Making Connections: Abbreviated Names, 101 Best Web Sites

Making Connections: Abbreviated Names, 101 Best Web Sites

Readers respond to Family Tree Magazine.

The Long and Short of It

Regarding your brick-wall strategy to search for abbreviated names (October 2004): Also watch for abbreviations that indexers turned into other names. I had trouble finding my great-grandparents’ marriage records. There was no Samuel Peters in the grooms book for the parish I knew they had to be in. But there was a Saul Peters, and finally the clerk pulled that original record for me. We discovered that the papers all had Saml for Samuel, and the indexer had read it wrong. It didn’t help that his bride, Eliza Jane Cole, was listed as Lizer Jane Cole.

– Donna J. Richmond

Weak Links?

I looked to your 101 Best Web Sites article (August 2004) with great interest and anticipation. But I would suggest that you contact whoever is in charge of Genealogy Helplist <helplist.org> and notify them that they need to update their volunteer e-mail addresses. Every time I tried to contact a Helplist volunteer, my message bounced back because none of the addresses were known/recognized. This problem was furthered by the fact that they pulled their list of individuals responsible for specific pages.

– Joe Ector

Editor’s note: The Genealogy Helplist is a network of genealogists who do free lookups. The site reports that it removed its list of “maintainers” — volunteers who coordinate the lookup lists for each geographic area — because the page was “excessively abused.” We contacted the Helplist administrators to find out the procedure for reporting “bounce backs,” but hadn’t received a response as of press time. Although the site’s status isn’t clear, remember that grassroots genealogy efforts depend on volunteers’ time and resources. For example, some Helplist pages might not have coordinators; others list the maintainer’s name and e-mail. If you don’t have luck with Helplist, we encourage you to try the other collaboration resources in our article – or volunteer to lend a hand!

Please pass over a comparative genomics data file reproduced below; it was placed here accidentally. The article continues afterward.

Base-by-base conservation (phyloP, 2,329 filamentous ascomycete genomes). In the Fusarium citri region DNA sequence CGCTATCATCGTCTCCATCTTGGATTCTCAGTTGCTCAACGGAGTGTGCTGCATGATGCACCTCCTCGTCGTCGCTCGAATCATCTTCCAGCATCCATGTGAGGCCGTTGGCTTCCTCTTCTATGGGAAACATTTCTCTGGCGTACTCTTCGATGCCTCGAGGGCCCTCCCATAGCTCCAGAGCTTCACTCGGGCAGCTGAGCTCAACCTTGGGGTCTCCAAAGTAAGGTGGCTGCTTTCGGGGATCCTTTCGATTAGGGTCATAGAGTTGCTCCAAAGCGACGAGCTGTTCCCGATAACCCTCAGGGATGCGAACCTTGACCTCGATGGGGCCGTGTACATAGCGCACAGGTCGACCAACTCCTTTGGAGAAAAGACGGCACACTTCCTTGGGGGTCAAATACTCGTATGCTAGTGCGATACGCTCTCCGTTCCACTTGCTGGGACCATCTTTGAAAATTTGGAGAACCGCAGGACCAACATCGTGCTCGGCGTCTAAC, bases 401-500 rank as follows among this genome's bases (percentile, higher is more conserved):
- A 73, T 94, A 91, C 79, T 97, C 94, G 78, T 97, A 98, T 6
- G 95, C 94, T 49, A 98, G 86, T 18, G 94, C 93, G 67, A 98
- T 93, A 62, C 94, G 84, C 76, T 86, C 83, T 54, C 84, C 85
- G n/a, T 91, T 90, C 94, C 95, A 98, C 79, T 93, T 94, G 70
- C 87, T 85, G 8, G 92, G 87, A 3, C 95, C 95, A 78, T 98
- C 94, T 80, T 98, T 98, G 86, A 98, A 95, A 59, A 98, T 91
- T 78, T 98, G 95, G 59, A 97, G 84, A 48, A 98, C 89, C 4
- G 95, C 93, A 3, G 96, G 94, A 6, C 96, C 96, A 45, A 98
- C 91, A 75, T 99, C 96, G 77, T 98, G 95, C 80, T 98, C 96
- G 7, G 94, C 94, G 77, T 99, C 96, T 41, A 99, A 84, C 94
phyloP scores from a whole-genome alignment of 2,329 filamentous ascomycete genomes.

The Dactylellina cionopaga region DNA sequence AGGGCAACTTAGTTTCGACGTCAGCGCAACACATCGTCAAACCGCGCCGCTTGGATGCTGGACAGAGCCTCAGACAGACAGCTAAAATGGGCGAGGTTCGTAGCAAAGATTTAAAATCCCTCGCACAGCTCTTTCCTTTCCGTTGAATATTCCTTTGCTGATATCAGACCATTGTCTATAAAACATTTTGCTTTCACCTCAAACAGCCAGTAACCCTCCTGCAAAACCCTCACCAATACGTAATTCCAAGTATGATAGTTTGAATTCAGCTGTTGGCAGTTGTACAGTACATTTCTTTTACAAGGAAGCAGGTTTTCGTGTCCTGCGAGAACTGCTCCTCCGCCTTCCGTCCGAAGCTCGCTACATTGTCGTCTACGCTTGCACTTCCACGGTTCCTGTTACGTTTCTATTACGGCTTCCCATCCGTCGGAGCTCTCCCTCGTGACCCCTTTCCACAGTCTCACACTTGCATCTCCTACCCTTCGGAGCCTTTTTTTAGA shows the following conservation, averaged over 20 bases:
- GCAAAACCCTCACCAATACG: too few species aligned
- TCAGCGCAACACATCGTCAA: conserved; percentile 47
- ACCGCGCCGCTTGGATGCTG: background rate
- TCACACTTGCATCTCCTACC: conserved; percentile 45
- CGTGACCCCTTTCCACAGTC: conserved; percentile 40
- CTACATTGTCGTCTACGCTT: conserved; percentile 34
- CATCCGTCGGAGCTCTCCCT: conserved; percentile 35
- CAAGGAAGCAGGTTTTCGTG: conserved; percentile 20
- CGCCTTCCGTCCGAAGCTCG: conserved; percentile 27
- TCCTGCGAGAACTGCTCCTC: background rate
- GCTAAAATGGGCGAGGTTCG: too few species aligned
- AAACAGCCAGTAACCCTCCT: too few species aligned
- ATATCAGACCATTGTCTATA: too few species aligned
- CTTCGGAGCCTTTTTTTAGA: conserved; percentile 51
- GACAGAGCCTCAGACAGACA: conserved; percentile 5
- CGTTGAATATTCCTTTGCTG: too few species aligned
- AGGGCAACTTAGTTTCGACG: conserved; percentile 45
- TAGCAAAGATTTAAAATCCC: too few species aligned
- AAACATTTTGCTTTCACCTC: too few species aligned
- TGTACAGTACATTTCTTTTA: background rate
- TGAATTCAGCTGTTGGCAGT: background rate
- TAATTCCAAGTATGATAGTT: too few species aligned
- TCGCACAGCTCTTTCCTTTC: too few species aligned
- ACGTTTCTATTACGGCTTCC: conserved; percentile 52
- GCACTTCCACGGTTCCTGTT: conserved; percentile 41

I have enjoyed many of your articles, but I was disappointed in your recent “Strongest Links” article (August 2004). You referred to Census Online <www.census-online.com> as a great place to get free census information. How can it be free if it automatically sends you toAncestry.com <Ancestry.com >? Maybe I just don’t have the right info to get to it? I’m tired of constantly being referred toAncestry.com — I feel they have really become a monopoly on the Web. It seems you can’t get anyone to share anything anymore withoutAncestry.com butting in and taking over. So if you really know how to get free info on the censuses, I’d sure like to know. I refuse to get on theAncestry.com bandwagon.

– Connie Lockhart

Editor’s note: As our article stated, Census Online links to free census transcriptions: Drill down through the Census Links section by state and county, and you’ll find numerous links to no-cost data at volunteer networks, and genealogy-society and state-archives sites. Census Online does contain many links to paid-access census images atAncestry.com — and sister subscription site Genealogy.com <www.genealogy.com> — which it clearly identifies beneath the free sites. That’s one reason we like Census Online: You know before you click if you’ll go to a paid site.

But why the oodles ofAncestry.com links — at Census Online and so many other genealogy Web sites?Ancestry.com runs a far-reaching “affiliate” program, which offers Web sites incentives for referring surfers back to its own pages. When visitors to affiliate sites follow the links toAncestry.com and purchase a subscription or product as a result of that referral,Ancestry.com pays the sites a commission. Many independent genealogy Web sites use those funds to defray the costs of hosting their Web sites, including server space and domain names — which in turn allows them to offer their own online material for free. You can learn more about Ancestry.com’s affiliate program at <www.ancestry.com/ home/partner/affiliate.asp>.
 
From the February 2005 Family Tree Magazine

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